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An isoleucine/leucine residue in the carboxyltransferase domain of acetyl-CoA carboxylase is critical for interaction with aryloxyphenoxypropionate and cyclohexanedione inhibitors



An isoleucine/leucine residue in the carboxyltransferase domain of acetyl-CoA carboxylase is critical for interaction with aryloxyphenoxypropionate and cyclohexanedione inhibitors



Proceedings of the National Academy of Sciences of the United States of America 98(12): 6617-6622



cDNA fragments encoding the carboxyltransferase domain of the multidomain plastid acetyl-CoA carboxylase (ACCase) from herbicide-resistant maize and from herbicide-sensitive and herbicide-resistant Lolium rigidum were cloned and sequenced. A Leu residue was found in ACCases from herbicide-resistant plants at a position occupied by Ile in all ACCases from sensitive grasses studied so far. Leu is present at the equivalent position in herbicide-resistant ACCases from other eukaryotes. Chimeric ACCases containing a 1000-aa fragment of two ACCase isozymes found in a herbicide-resistant maize were expressed in a yeast ACC1 null mutant to test herbicide sensitivity of the enzyme in vivo and in vitro. One of the enzymes was resistant/tolerant, and one was sensitive to haloxyfop and sethoxydim, rendering the gene-replacement yeast strains resistant and sensitive to these compounds, respectively. The sensitive enzyme has an Ile residue, and the resistant one has a Leu residue at the putative herbicide-binding site. Additionally, a single Ile to Leu replacement at an equivalent position changes the wheat plastid ACCase from sensitive to resistant. The effect of the opposite substitution, Leu to Ile, makes Toxoplasma gondii apicoplast ACCase resistant to haloxyfop and clodinafop. In this case, inhibition of the carboxyltransferase activity of ACCase (second half-reaction) of a large fragment of the Toxoplasma enzyme expressed in Escherichia coli was tested. The critical amino acid residue is located close to a highly conserved motif of the carboxyltransferase domain, which is probably a part of the enzyme active site, providing the basis for the activity of fop and dim herbicides.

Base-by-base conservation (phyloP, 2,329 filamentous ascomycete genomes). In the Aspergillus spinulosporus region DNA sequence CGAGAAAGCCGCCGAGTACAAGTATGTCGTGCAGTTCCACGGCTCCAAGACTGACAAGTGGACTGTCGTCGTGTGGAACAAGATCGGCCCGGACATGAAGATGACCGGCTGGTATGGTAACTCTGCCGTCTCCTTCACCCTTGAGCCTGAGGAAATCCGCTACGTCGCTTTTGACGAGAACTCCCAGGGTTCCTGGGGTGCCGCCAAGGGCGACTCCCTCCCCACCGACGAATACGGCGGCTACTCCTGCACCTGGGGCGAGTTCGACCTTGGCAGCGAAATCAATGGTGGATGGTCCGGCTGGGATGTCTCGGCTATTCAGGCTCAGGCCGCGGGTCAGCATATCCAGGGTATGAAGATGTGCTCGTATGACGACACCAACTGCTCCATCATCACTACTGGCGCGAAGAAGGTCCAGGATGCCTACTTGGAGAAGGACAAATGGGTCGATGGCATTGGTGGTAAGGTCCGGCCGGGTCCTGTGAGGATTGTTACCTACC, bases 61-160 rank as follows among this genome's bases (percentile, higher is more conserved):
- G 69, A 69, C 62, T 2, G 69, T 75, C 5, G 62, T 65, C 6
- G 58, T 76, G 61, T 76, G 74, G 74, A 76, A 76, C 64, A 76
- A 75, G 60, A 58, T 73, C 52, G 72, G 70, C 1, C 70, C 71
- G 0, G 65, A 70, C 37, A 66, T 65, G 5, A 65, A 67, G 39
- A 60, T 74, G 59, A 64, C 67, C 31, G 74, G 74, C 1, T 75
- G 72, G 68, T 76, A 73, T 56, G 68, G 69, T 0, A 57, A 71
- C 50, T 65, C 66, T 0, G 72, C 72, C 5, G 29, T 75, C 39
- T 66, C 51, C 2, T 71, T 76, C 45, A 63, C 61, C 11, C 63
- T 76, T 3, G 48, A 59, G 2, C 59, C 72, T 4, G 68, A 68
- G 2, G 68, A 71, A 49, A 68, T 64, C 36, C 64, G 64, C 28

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Accession: 003641858

Download citation: RISBibTeXText

PMID: 11381131

DOI: 10.1073/pnas.121172798



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